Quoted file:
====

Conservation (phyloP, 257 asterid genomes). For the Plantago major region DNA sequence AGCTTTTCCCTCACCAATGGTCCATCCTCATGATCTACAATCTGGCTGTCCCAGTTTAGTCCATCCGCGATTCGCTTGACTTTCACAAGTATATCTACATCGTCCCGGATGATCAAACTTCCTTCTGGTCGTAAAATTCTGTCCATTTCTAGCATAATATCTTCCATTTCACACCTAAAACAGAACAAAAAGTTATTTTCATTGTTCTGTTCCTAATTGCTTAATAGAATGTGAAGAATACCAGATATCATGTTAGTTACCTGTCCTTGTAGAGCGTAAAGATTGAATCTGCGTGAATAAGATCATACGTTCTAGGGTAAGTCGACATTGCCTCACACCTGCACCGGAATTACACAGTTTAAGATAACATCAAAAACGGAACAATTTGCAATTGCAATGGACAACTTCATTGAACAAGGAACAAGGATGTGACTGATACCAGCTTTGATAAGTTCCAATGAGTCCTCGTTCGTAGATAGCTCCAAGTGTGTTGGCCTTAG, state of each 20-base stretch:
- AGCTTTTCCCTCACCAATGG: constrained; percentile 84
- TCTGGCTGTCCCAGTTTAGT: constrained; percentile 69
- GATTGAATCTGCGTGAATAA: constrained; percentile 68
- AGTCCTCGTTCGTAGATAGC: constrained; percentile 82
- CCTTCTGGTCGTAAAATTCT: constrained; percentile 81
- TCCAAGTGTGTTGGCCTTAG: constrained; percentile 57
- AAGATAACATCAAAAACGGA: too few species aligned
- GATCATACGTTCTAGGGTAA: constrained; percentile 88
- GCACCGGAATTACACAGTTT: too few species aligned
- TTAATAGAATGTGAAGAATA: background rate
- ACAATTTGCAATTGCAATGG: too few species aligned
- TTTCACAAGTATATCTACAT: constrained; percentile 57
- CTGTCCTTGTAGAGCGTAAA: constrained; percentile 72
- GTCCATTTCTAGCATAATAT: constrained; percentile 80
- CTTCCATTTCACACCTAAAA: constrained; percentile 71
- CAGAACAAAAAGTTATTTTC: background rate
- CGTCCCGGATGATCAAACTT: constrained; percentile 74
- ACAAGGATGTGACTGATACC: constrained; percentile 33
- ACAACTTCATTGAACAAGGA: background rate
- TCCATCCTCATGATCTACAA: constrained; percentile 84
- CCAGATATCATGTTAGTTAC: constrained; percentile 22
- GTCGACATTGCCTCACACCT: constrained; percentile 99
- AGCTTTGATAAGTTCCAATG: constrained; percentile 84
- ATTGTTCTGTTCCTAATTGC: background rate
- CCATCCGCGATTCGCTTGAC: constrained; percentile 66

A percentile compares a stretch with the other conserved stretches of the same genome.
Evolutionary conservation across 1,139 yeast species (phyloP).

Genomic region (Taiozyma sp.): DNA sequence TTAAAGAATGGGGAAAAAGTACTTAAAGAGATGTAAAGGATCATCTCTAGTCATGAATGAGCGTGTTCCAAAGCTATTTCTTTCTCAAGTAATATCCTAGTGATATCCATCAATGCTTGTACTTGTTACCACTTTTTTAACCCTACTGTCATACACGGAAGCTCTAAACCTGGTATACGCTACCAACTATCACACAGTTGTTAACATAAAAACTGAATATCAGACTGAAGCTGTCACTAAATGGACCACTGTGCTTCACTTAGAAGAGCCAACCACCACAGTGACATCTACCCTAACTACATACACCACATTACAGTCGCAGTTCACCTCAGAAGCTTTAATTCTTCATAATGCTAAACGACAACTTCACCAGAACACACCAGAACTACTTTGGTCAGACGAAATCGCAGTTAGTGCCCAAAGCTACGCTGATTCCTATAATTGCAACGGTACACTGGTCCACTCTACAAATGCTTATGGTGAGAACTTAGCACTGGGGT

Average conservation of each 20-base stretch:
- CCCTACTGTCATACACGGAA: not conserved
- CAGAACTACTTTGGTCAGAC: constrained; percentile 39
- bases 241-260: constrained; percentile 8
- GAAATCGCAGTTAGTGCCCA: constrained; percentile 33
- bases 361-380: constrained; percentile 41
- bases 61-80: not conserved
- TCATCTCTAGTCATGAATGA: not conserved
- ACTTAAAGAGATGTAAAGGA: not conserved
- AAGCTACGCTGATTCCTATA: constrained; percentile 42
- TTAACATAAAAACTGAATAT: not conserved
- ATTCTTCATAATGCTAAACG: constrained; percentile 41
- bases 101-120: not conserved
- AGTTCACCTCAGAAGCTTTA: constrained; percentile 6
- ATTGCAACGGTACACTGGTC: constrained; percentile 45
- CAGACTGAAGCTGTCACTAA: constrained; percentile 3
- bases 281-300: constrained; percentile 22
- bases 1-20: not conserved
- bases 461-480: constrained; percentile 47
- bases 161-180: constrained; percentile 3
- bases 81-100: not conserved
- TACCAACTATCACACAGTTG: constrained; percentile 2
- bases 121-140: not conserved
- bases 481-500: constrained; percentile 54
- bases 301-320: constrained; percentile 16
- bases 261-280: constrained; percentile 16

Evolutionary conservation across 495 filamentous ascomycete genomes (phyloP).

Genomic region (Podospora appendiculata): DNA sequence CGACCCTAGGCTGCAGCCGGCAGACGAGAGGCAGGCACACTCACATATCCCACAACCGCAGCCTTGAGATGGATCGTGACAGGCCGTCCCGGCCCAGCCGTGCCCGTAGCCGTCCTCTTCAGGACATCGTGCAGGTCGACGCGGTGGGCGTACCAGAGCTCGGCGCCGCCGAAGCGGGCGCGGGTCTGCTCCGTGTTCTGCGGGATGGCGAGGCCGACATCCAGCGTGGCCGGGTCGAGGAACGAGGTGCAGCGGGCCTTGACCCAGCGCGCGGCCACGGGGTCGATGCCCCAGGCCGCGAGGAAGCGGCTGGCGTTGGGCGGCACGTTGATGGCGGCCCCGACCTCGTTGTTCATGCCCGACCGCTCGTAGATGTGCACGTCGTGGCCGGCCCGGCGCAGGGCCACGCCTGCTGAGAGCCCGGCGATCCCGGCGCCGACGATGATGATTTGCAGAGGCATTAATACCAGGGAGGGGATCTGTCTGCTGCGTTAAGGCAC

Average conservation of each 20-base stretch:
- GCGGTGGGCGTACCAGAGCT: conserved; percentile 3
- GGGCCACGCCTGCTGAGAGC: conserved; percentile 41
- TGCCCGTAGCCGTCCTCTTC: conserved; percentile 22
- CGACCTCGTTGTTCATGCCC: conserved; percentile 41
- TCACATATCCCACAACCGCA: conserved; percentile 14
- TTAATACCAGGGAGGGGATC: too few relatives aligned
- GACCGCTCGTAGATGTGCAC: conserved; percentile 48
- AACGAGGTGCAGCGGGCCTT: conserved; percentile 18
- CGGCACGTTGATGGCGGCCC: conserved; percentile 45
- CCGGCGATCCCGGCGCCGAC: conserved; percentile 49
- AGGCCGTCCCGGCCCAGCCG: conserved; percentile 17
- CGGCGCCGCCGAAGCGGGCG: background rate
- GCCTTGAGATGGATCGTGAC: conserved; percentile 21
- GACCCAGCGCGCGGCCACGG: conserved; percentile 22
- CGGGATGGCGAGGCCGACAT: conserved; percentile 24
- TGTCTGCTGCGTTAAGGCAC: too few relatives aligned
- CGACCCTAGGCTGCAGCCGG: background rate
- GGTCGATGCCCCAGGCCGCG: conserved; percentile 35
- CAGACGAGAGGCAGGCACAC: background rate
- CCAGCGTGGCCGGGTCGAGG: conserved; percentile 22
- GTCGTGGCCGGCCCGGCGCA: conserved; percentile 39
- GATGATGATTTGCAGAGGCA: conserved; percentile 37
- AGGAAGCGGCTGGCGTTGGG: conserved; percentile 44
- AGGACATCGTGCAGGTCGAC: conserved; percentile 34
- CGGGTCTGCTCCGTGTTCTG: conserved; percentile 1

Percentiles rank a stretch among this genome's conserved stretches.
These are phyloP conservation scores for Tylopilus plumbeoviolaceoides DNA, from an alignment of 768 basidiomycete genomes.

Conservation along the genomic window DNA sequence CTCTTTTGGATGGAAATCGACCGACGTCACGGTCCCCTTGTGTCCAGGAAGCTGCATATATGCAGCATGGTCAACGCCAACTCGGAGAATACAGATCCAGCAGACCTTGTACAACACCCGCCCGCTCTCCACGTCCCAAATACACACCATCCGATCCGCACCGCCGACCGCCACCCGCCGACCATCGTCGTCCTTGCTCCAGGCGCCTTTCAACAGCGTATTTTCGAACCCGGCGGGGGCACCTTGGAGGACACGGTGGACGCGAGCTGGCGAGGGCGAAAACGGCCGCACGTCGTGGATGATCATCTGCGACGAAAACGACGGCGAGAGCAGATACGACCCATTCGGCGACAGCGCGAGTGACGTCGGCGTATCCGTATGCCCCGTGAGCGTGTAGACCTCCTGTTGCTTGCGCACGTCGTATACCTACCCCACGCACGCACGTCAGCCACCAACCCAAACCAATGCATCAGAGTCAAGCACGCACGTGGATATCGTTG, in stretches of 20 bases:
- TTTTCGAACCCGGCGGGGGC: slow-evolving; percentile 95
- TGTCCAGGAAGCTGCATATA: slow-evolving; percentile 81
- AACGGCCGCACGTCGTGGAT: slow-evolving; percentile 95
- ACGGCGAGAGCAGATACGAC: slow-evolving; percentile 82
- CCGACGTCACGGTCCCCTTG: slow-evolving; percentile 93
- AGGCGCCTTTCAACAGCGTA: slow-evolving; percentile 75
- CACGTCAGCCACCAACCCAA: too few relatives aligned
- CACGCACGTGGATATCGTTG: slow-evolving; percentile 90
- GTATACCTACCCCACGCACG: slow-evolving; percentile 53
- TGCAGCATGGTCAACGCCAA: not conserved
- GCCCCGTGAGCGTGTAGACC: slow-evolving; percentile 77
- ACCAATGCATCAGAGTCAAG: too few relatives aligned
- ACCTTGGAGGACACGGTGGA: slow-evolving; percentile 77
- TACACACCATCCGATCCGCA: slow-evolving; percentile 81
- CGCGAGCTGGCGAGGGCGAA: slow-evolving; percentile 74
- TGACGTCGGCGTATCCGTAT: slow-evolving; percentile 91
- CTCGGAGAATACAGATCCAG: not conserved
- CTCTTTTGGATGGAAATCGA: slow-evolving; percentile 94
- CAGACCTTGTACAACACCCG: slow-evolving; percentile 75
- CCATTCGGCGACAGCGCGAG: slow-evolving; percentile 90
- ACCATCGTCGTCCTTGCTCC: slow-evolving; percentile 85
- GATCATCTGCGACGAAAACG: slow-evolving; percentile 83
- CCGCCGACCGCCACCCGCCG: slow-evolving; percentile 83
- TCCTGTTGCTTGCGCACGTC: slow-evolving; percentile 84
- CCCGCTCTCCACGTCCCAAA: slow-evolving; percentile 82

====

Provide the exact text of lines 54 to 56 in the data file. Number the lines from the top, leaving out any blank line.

- bases 301-320: constrained; percentile 16
- bases 261-280: constrained; percentile 16

Evolutionary conservation across 495 filamentous ascomycete genomes (phyloP).